MERCER: The USDA food pyramid, the “nutrition-diet establishment,” the Standard American Diet (SAD) and the Sovietized medical establishment that pushes food orthodoxy: How much, in your opinion, are they to blame for the fact that Americans prefer to eat food out of a box? We are not nearly as lazy or as statist as the French, yet the French have managed to cling to a fine culinary tradition.

DE COSTER: The government deserves all of the blame because the food pyramid was not founded on science, but rather, it was based on politics and serving special interests. The food pyramid is a purely political animal developed by politicians for political purposes. It was Senator George McGovern and his Select Senate Committee on Nutrition and Human Needs that gave us these politicized and destructive federal dietary guidelines.

The food politics of the Committee were set in motion and McGovern’s Dietary Goals for the United States were hammered out at the hands of federal politicians and a journalist who wrote the final draft. These dietary guidelines attacked the meat and dairy industries while they propped up the powerful grain cartels. The guidelines were heavily influenced by lobbying from the food industry foot soldiers who vilified animal fat and won, in spite of the numerous, highly qualified scientists who debunked their political agenda with the power of science. The Dietary Goals for the United States (The McGovern Report) were issued in 1977, leading to the 1980 publication of “Nutrition and Your Health: Dietary Guidelines for Americans,” first edition. Since that time, the government has had a non-scientific lock on dietary-nutritional central planning.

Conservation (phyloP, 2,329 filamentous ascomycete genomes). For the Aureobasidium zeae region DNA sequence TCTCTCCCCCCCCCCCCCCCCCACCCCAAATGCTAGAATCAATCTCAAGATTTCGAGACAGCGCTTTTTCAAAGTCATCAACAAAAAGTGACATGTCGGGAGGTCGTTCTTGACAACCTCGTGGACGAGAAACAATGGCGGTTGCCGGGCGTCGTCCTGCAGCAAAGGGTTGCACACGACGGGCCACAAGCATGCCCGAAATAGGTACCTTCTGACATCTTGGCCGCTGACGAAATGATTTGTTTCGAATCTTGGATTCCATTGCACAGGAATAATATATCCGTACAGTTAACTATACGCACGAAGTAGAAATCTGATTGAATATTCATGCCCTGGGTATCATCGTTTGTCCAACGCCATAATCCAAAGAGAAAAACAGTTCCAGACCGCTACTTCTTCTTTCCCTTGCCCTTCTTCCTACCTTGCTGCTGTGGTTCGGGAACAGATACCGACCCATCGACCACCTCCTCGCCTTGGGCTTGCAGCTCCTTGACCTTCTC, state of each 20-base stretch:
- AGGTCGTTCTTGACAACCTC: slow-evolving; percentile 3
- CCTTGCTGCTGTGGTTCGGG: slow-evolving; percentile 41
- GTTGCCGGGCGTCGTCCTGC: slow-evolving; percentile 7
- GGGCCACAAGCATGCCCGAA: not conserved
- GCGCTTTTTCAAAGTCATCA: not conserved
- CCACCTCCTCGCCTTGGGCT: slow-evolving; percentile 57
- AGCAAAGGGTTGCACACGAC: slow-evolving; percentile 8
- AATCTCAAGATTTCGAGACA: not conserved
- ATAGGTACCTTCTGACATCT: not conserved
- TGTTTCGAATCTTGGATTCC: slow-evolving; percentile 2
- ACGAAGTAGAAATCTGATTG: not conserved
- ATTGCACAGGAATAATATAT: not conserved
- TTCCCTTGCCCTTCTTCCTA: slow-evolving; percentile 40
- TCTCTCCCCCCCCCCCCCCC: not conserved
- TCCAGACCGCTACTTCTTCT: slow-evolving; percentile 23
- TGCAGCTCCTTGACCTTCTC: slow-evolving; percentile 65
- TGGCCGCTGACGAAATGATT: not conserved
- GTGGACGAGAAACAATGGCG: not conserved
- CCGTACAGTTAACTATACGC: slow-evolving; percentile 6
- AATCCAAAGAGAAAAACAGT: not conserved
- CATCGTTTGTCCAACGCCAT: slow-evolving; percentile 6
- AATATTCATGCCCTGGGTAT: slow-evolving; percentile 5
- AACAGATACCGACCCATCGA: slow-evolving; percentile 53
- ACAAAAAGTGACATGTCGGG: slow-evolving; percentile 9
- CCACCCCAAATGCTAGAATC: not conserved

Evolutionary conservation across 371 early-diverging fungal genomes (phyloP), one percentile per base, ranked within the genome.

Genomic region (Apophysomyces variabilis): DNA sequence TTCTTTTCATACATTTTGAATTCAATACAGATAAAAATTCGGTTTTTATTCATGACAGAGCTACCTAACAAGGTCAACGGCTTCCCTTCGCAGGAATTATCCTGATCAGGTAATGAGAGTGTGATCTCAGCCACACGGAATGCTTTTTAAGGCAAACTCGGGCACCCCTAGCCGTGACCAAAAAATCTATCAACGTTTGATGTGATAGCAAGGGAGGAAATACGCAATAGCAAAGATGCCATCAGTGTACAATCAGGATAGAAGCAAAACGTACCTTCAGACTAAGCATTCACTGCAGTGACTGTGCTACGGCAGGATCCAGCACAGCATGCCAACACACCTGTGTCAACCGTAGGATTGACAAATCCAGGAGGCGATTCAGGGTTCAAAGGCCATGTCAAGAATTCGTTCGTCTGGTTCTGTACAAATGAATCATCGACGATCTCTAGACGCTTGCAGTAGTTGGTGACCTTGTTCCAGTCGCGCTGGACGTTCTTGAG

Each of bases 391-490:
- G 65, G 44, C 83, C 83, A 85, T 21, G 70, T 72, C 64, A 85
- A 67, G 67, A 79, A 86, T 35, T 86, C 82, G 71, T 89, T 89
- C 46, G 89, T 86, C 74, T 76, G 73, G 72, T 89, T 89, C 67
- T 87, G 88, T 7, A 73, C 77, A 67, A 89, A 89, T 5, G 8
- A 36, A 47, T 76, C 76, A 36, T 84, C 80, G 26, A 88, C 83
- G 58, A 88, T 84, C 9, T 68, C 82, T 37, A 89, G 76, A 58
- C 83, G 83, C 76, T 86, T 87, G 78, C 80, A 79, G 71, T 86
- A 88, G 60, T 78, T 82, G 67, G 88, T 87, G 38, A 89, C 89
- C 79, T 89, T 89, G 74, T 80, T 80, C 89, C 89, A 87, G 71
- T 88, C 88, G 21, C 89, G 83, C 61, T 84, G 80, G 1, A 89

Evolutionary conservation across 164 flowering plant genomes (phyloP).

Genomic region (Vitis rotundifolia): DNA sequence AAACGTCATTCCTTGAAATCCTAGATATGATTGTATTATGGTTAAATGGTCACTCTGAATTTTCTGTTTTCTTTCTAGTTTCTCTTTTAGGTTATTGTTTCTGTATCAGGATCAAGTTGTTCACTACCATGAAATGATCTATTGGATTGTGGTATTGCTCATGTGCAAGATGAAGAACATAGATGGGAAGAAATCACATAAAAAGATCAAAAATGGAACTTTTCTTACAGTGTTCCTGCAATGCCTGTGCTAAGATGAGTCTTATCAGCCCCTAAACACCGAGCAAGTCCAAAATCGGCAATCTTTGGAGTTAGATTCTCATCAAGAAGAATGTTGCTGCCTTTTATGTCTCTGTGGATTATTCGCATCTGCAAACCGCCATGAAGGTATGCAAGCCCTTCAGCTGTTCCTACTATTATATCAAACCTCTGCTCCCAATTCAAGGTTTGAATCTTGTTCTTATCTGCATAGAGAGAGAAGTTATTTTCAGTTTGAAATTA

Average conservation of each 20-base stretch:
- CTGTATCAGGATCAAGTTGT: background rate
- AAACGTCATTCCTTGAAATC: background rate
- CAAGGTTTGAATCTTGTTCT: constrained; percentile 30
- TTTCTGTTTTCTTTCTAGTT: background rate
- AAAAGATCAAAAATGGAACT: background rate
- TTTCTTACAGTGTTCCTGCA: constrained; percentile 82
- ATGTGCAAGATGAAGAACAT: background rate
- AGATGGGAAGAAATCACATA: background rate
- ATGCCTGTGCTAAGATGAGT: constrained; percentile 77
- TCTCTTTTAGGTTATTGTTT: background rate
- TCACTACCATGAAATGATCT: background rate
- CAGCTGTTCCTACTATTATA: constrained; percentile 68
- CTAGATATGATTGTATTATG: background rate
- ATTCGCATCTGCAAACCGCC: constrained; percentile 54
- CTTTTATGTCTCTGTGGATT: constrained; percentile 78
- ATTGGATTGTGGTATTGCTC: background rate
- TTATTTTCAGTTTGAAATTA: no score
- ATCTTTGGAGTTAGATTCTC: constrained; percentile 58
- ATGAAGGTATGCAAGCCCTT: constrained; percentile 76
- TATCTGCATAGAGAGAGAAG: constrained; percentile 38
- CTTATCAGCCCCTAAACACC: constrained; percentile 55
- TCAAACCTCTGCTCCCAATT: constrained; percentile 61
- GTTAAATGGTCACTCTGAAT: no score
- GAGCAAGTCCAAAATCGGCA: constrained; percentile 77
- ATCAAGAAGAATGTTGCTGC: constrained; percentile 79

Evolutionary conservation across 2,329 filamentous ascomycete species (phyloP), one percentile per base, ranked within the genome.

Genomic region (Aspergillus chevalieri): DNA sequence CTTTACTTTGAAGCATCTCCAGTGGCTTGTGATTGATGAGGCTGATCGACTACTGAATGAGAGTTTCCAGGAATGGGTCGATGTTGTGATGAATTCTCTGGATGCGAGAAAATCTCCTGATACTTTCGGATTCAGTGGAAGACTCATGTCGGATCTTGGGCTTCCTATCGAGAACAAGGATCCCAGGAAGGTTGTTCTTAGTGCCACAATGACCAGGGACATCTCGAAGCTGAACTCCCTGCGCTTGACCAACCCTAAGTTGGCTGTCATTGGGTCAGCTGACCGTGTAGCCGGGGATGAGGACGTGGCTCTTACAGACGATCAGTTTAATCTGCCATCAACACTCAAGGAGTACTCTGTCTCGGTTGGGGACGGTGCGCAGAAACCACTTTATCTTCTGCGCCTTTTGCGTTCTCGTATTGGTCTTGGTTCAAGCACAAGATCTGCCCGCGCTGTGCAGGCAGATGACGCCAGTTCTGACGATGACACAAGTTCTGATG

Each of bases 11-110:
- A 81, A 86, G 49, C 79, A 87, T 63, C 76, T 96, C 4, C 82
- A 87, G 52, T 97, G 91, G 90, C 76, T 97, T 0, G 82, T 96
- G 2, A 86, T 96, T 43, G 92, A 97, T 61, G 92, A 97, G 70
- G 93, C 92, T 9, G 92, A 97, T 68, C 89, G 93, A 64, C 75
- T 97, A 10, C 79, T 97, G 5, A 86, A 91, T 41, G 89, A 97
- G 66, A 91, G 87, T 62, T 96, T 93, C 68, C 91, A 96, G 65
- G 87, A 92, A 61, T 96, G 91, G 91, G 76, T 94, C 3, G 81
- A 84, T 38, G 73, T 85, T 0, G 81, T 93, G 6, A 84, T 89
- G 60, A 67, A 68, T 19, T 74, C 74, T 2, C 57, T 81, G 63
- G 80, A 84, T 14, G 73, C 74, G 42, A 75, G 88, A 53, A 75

This political catastrophe set the stage for the Industrial Food Machine corporatocracy and 3-plus decades of the government Conventional Wisdomists and their Big Food allies making Americans fat and sick, while also sending our calamitous food “culture” overseas to make everyone else fat and sick, too.